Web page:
Non-Bank Lenders
Banks vs Non-Banks

Non-Bank Lenders

Bank vs Non-Bank Lenders

What is a non-bank lender?

Non-bank lenders are lenders who;

  • Do not hold an Australian Banking Licence
  • Aren’t an authorised deposit-taking institution (ADI)
  • Not a mutual i.e. they are not a bank, a building society or a credit union.

A true non-bank lender is one who sources their own funding and then lends out their funds making a margin on the difference.

Typically speaking non-bank lenders cannot offer transaction accounts, and can only offer redraw facilities on your home loan. This is due to them not being an authorised deposit-taking institution.

The key difference between banks and non-bank lenders is their ability to accept deposits and who their ultimate regulatory body is. Banks, building societies and credit unions are called ADI’s or Authorised Deposit Institutions. They are regulated by Australia’s Prudential Regulatory Authority (APRA) for short and ASIC. Non-banks on the other hand are not legislated to accept deposits from consumers and are regulated solely by ASIC (the Australian Securities and Investments Commission).

What are the Pros & Cons of Non-Bank lenders?

Pros

  • Non-bank lenders typically can offer more attractive home loan rates compared to traditional bank lenders, as they don’t have the overheads that come with banks
  • Typically lower upfront fees and ongoing fees (depending on your circumstances)
  • Most commonly, solely online (or have limited branch presence)
  • Due to regulation, non-bank lenders can offer complex lending solutions that wouldn’t make it through the red tape with traditional lenders. This is especially beneficial for investors facing major roadblocks in growing their portfolio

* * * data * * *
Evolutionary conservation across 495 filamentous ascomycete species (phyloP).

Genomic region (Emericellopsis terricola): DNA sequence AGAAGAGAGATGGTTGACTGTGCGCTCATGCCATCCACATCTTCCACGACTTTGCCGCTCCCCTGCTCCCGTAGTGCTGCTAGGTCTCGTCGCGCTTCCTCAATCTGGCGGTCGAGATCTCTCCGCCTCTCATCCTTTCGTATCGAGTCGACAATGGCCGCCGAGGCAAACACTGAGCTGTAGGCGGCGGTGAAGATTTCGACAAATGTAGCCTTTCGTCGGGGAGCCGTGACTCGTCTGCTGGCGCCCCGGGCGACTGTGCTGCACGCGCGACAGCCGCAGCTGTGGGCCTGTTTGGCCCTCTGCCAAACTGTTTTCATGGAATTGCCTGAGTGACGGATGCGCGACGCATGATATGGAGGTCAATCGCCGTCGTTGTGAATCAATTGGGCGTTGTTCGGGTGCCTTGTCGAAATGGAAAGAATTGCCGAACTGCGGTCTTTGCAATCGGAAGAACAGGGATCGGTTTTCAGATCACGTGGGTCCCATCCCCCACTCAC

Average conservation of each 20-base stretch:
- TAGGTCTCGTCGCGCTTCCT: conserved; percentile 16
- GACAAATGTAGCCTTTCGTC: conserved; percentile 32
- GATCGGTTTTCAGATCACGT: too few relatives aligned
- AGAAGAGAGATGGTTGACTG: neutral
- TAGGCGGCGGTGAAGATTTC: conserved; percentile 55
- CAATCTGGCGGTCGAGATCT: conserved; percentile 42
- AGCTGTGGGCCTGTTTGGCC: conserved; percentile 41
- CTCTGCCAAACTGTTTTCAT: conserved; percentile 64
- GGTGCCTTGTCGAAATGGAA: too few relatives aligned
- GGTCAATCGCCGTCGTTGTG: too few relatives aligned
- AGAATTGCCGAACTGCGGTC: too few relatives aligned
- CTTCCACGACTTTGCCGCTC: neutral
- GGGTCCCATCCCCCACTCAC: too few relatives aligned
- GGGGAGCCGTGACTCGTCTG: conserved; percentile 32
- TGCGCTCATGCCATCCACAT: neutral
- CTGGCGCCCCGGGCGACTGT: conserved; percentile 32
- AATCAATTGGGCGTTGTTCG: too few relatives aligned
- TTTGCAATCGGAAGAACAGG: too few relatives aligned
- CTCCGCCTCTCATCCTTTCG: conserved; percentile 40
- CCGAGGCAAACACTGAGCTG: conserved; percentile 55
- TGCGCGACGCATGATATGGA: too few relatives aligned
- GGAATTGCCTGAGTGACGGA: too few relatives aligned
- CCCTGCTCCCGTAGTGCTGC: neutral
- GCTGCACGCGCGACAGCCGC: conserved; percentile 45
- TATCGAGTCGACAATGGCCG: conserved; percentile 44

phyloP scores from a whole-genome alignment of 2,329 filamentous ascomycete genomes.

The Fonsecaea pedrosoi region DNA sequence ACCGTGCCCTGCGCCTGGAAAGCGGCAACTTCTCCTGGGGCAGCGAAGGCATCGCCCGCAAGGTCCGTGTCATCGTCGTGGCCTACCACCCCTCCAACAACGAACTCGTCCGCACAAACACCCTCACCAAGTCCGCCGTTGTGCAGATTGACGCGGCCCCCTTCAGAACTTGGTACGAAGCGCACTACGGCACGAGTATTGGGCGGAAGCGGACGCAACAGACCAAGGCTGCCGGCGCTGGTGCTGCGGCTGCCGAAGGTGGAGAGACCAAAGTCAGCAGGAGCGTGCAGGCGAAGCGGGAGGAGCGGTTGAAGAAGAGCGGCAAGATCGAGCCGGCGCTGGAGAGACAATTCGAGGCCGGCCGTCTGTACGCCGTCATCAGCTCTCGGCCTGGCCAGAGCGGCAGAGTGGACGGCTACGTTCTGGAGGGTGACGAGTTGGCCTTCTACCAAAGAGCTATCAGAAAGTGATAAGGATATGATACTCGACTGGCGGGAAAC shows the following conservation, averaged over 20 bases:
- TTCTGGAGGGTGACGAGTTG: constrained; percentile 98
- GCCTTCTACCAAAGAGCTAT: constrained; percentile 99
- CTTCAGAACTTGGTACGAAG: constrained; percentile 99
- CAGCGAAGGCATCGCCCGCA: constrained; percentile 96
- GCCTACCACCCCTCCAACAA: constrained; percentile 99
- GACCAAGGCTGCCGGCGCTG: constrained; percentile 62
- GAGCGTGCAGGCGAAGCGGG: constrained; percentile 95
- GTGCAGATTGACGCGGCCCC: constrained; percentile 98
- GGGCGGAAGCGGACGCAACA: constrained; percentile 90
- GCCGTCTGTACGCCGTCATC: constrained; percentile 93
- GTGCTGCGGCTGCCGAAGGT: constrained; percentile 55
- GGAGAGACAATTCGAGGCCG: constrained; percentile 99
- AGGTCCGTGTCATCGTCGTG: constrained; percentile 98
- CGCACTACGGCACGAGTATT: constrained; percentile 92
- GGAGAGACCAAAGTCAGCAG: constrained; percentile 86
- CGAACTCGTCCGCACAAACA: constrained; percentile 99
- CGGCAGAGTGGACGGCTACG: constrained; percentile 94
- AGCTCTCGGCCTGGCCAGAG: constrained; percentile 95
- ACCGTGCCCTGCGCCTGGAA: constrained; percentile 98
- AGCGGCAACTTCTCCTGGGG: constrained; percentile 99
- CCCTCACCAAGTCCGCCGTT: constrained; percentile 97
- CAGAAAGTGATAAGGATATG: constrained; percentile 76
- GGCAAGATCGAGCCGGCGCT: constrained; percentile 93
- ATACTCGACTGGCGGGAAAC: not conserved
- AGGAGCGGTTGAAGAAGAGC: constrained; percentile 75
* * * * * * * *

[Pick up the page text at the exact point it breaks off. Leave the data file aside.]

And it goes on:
Cons

  • Typically cannot offer offset accounts and less product features (credit cards, insurance discounts etc)
  • Interest rates can fluctuate
  • Though unlikely, during extreme economic conditions, non-bank lenders funding sources can get cut-off, or dry up quite quickly. This may mean the lender has to increase your rate or sell your loan to another lender. In fairness, this could happen with any lender, but it seems more unlikely to happen to a major bank.

It should be noted that each non-bank lender competes in its own space, and has its own target market.

For example;

La Trobe Financial offers simple lending solutions for complex borrowers (self-employed, multiple investment properties, etc). As a first homeowner, you wouldn’t necessarily require this.
Athena Home Loans target market is simple borrowers, and typically speaking, cannot offer tailored lending solutions.

Can I borrow more with Non-Banks?

The short answer to this question is yes. Non-bank lenders aren’t regulated in the same way that normal bank lenders are. If you are looking at starting a property portfolio or wanting to add to your existing property portfolio, you may run into red tape with normal bank lenders, meaning, your only solution is to seek funding from a non-bank lender.

Low-Doc Loans

Some non-bank lenders also offer low-doc loans to borrowers who are self-employed. Low-doc loans are great for self-employed borrowers who have complex income structures, as typically speaking, they only require a letter from your accountant confirming your annual income.

So is it worth considering a non-bank lender?

Depending on your financial circumstances, you may need to source funding from a non-bank lender as this may be your only choice.

If you are intending to hold large amounts of money with this institution, be mindful that these lenders aren’t authorised deposit-taking institutions, so there are some risks involved.

Mortgage Choice deals with reputable non-bank lenders, so please contact us to discuss your plans and what suits you the best!